On Writing: The Risk of Recipes

I have come up with some ideas about writing that are based on my experience learning to cook. I share a few of these here – food for thought, if you will.

I feel a recipe is only a theme, which an intelligent cook can play each time with a variation.
~Madam Benoit

As I have come to develop my cooking skills and my writing skills, I have realized that there is no recipe for good writing. There are lots of recipe books and recipe websites out there for writers, as there are master chefs who would like to sell you their method, a set of special tools they created, and a pre-made spice blend sure to add a nice “Bam!” to your essays, but, in fact, these are all gimmicks.

Someone can tell you to add 1 solid thesis statement, 5 paragraphs, a dash of academic formatting, and a pinch of reflection or humor and you’ll have a good essay. Not true. As Mdm. Benoit points out, a recipe can provide a sense of flavor (this will be a Mexican dish) and an idea of structure (it will be a soufflé), and perhaps a few must-have ingredients (curry required), but as the cook, you are the creator. You make the recipe as you write, and each essay will be a different combination of ingredients, flavors, smells, textures, colors, and outcomes.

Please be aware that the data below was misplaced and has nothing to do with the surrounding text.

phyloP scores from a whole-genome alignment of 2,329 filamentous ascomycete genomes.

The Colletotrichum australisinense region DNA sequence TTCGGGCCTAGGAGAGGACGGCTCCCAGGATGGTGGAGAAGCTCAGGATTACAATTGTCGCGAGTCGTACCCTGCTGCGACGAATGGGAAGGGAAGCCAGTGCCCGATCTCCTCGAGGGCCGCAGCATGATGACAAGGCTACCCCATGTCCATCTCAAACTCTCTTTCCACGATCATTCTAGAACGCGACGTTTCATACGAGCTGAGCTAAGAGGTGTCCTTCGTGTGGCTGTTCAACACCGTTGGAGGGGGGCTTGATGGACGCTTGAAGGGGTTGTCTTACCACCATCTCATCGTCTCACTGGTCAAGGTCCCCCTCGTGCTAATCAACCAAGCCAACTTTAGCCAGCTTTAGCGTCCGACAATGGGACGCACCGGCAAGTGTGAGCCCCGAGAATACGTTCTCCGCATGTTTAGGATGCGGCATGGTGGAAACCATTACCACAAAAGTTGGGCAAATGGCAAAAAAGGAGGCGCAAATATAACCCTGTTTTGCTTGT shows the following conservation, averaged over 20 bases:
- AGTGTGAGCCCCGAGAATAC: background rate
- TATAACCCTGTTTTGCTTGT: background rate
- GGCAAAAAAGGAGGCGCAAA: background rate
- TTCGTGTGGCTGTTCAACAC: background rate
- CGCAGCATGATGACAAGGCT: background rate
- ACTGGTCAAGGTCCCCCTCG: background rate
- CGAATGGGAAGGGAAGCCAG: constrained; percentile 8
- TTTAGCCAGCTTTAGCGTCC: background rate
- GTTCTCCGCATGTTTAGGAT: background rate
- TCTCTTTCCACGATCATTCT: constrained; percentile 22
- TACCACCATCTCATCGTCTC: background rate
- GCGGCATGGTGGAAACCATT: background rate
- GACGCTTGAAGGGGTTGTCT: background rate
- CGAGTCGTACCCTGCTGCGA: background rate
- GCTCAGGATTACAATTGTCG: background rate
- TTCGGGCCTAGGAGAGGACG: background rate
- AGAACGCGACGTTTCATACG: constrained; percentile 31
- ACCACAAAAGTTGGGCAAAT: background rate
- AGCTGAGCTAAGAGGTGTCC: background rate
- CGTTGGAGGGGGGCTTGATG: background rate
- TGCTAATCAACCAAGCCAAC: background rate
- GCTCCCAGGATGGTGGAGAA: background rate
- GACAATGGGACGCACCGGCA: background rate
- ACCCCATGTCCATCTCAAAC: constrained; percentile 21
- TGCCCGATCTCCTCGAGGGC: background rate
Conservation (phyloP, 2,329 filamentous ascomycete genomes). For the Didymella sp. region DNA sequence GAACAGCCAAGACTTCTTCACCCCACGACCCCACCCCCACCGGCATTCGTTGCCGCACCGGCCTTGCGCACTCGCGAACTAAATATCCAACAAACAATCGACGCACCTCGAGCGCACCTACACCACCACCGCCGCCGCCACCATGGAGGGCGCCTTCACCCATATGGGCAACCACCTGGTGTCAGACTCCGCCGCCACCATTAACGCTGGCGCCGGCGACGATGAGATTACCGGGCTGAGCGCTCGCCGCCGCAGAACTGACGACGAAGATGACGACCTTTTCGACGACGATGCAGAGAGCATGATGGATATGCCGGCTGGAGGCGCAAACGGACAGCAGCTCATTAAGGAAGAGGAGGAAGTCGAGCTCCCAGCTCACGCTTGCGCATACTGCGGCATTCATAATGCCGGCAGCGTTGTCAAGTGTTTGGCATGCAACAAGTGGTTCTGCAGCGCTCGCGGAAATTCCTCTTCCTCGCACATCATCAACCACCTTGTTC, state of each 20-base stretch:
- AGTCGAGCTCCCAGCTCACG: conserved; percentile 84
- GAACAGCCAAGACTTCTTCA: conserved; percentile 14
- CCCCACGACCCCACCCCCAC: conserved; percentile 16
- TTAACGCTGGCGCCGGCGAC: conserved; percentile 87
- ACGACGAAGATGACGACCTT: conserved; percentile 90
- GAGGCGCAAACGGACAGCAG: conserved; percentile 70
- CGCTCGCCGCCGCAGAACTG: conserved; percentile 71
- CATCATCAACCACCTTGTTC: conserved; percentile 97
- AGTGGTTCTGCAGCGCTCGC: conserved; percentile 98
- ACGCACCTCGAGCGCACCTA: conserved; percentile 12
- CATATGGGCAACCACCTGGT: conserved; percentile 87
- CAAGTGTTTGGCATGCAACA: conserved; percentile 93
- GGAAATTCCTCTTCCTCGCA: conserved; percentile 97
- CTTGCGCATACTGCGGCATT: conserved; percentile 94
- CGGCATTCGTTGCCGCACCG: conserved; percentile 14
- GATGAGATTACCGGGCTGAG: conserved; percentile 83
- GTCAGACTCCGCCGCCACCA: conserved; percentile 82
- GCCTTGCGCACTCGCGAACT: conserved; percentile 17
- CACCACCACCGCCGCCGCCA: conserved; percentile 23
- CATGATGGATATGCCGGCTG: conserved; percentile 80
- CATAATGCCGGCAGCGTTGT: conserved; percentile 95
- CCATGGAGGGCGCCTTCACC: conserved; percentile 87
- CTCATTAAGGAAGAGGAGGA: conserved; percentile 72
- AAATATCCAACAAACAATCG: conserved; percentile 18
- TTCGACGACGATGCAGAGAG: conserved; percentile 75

I’ve learned a few other things about writing and cooking, as well:

• A good essay, like a good meal, takes time to prepare. Rarely can either come together a few hours before people sit down at your table to eat.

• As with mushrooms, essays are always better when the ideas can marinate in your head for a while. Your first draft may be the result of you dumping all the ingredients in the pot (what is often called a brain dump). While they are out there, think about them – let them rest for a few hours, a few days – and let them marinate, mix with other ideas, other flavors. Let them become saturated, and then wring them out. The ultimate result will be more flavorful.

• Get someone to do a taste test before you “plate it up.” Feedback is a gift; having a second set of eyes is time well-spent.

Finally, the last piece of cooking/writing advice I give is to avoid eggplant at all costs. Nothing good can come from it unless you like the taste of slugs.

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